Trading Strategy – 5 Questions You Must Ask When Opening a Trade

Trading Strategy – 5 Questions You Must Ask When Opening a Trade

Trading Strategy – Opening a Trade

Opening a trade can be easy. Furthermore, it’s all about pressing a few buttons. Wrong. Opening a trade is both an art and a science. It requires a lot of thinking and analysis to do. Doing it the wrong way can lead to your account suffering a huge blow. Certainly, you don’t want that. Successful traders always take opening a trade very seriously. In this article, I will highlight five of the key questions you should ask yourself when opening a trade and how to build you own Trading Strategy

Question #1 – Why am I opening This Trade?

This is an important question you should always ask yourself. Before you open a trade, you should always ensure that you have a reason of doing it. When I was a new trader, I made the mistake of looking at a chart and then opening a trade based on my instincts. If the chart was going up, I would open a buy position. This was an expensive mistake. I lost thousands of dollars in the process. The solution to this problem is to always have a reason to open the trade. For instance, if you are a technical trader, you should only open a trade when the technical indicators you use indicate that the price will move up. The following points will help you:

  1. Have a notebook where you journalize your trades.

  2. Always read your journal. This will help you avoid the mistakes you did before.

  3. Have a checklist. This will help you improve your decision making.

Question #2 – How long will this trade last?

Every trader needs to be certain of the duration he expects to hold the trade. Broadly, there are three types of traders. One, there is the day trader who expects to hold a position for a few hours or minutes. This is known as a day trader. Then, there is the swing trader who expects to hold a trade for more hours. Finally, there is the long term trader who can hold a position for more than a week. Knowing the duration will help you in a number of ways. One, it will help you allocate the funds in line with the economic data. If there are a few crucial economic data coming up, you should open a trade in such a way that enables you to accommodate huge movements. Secondly, it will help you set the right lot size. For instance, if you have $10,000 in your account, it would be illogical to open a long-term trade with a lot size of 5. This is because chances are that you will lose all your money within a short period of time.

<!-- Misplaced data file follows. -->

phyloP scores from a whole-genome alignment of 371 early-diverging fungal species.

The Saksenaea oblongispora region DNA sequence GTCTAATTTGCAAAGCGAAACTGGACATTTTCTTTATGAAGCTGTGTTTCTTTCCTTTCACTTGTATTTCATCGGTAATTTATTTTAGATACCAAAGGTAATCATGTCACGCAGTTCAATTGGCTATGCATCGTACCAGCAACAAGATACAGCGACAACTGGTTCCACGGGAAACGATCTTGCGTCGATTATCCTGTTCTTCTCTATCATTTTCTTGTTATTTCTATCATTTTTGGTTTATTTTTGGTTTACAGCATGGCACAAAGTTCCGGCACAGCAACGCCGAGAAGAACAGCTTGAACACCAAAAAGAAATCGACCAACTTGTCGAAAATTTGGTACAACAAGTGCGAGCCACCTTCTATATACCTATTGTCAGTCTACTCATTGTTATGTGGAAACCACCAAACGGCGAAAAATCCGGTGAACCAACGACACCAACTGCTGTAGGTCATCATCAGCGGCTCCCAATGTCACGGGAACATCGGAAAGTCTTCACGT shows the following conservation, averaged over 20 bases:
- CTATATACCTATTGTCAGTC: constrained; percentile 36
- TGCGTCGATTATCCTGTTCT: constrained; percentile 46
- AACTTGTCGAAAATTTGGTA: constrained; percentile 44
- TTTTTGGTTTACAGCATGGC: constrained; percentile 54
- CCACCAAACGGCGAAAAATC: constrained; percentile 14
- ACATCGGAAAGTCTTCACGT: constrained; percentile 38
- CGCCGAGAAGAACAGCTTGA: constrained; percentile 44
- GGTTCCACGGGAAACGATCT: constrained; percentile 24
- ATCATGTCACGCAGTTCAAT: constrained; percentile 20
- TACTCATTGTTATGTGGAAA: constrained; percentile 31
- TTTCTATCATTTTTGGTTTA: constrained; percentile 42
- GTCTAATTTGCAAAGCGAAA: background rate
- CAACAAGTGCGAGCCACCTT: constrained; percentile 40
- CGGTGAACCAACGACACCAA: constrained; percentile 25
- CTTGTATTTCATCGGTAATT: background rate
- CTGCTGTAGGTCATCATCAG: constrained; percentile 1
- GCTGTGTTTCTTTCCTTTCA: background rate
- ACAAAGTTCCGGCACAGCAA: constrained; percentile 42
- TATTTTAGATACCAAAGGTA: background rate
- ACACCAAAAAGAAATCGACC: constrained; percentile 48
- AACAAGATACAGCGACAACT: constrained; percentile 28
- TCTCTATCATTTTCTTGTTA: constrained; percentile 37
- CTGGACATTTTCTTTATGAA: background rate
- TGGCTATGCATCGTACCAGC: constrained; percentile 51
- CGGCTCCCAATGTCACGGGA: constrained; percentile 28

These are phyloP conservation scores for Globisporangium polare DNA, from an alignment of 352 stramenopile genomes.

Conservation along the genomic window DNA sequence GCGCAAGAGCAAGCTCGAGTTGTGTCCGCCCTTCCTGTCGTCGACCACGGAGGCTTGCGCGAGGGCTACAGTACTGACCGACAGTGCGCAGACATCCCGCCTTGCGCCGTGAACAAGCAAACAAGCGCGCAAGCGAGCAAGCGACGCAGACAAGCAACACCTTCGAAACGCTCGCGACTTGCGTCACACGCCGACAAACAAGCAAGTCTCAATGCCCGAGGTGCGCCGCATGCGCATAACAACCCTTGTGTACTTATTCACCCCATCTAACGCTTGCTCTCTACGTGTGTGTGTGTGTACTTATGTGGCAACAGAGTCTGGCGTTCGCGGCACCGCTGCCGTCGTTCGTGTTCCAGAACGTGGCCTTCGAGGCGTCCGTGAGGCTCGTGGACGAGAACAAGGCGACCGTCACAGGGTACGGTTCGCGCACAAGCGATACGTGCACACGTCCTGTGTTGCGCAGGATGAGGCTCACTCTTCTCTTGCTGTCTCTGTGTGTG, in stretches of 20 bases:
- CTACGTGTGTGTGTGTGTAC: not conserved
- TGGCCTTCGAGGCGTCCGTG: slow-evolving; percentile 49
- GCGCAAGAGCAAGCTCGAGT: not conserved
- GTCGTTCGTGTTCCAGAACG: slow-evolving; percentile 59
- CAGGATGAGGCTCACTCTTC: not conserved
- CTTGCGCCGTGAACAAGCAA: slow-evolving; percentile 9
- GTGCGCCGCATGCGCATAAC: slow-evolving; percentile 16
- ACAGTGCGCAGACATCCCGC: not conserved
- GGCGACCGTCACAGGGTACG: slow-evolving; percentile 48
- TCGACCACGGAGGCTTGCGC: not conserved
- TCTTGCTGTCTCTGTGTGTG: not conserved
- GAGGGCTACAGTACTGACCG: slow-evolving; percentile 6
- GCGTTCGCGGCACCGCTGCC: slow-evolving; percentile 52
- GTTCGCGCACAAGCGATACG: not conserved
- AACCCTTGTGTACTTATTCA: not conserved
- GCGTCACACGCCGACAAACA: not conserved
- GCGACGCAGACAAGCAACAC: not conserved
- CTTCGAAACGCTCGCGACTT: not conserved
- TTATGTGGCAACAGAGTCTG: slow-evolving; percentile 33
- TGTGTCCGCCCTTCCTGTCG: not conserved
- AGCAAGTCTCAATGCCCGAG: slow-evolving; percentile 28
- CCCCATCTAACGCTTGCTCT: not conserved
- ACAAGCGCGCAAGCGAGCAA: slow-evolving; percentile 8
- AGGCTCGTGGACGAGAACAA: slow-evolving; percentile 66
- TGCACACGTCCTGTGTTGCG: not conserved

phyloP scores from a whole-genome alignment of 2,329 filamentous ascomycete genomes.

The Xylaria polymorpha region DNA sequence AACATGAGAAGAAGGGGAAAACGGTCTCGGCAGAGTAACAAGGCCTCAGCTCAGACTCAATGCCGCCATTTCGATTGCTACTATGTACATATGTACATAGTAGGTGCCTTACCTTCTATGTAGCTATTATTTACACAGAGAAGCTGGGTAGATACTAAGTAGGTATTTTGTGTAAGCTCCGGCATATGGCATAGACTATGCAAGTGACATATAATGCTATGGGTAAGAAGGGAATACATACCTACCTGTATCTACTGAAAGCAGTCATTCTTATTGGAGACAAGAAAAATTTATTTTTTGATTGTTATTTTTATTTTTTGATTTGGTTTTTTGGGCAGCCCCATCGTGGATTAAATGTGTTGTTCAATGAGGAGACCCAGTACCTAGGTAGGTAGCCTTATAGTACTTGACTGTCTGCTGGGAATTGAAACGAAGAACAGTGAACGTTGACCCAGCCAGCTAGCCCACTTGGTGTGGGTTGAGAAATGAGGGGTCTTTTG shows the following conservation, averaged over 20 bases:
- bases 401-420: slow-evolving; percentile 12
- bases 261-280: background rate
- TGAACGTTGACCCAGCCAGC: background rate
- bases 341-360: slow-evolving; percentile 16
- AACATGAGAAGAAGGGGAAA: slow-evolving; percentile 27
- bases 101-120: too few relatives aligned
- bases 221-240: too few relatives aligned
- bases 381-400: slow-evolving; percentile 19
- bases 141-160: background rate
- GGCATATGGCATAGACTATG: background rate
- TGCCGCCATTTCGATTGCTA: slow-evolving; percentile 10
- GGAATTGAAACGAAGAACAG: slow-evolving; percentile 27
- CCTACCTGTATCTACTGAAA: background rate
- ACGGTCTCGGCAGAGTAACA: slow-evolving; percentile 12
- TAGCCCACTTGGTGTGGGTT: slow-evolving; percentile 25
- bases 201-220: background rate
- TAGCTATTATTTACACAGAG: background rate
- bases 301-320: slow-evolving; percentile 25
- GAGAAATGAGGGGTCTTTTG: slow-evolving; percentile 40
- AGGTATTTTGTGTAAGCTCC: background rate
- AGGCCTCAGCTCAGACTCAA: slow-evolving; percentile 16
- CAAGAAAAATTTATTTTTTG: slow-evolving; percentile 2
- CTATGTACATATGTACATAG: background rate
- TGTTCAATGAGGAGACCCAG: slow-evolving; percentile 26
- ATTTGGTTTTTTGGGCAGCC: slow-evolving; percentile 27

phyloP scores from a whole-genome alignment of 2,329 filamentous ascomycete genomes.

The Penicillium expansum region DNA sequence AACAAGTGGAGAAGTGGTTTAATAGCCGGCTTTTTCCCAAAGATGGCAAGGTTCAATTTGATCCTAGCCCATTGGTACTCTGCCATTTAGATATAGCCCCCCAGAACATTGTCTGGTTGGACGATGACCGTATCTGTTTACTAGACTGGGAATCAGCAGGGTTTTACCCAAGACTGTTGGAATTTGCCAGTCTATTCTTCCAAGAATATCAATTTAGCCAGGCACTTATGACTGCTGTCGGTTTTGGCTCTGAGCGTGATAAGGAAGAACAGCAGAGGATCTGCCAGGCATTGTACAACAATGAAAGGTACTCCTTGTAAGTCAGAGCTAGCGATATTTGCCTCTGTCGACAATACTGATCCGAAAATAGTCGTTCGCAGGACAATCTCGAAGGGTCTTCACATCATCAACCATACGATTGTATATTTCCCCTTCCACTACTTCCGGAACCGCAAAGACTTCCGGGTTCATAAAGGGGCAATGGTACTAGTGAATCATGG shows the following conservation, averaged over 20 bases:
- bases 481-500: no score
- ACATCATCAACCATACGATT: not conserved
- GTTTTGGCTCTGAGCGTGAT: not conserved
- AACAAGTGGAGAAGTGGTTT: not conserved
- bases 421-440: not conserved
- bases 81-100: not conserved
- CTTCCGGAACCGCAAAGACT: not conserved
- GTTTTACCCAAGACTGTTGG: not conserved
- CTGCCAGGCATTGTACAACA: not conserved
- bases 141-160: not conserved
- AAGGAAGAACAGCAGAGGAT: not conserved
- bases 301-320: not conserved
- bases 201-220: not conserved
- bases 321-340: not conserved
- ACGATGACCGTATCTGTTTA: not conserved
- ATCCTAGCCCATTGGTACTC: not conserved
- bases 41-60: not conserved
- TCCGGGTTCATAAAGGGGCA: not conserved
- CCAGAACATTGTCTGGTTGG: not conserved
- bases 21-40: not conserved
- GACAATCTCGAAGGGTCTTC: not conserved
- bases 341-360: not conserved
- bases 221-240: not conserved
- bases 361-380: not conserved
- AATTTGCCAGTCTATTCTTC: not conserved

Question #3 – How much can I afford to Lose?

No matter how much analysis you do, when you open a trade, there are chances that your trade will not go as planned. This could be the result of a few things. For instance, there could be some breaking news which was not anticipated. Also, it could be that you made a mistake during the analysis. Alternatively, maybe you made the wrong assumptions. To protect your account, you should decide the maximum amount of money you are willing to lose. Many traders put this probability at 5% of the total amount of the account. Once you have made this decision, you should set-up the stop-loss accordingly.

Question #4 – What is the Alternative?

You can trade your money in thousands of places. Today, markets are interconnected which means you can buy shares from different countries. In the United States alone, there are more than 3000 listed companies as shown in the chart below. In the developed and emerging markets, there are thousands of companies. To this, add currencies, commodities, bonds, ETFs, and indices among others that you can buy and/or sell. Therefore, before you open a trade, ask yourself whether you have clearly exhausted all the available opportunities.

Question #5 – What is my goal for this trade?

Having a goal in trading is very important. When you open a trade, you should have in mind the amount of money you want to make from the trade. You can quantify this monetarily or in form of pips. Having this goal will prevent you from making bad decisions such as extending your take-profit. For instance, if you aim to make 200 pips in a trade, once that level is reached, you should exit the trade and do something else. Many times, traders are so excited about winnings that they make the wrong decisions. They end up losing a significant amount of money.\

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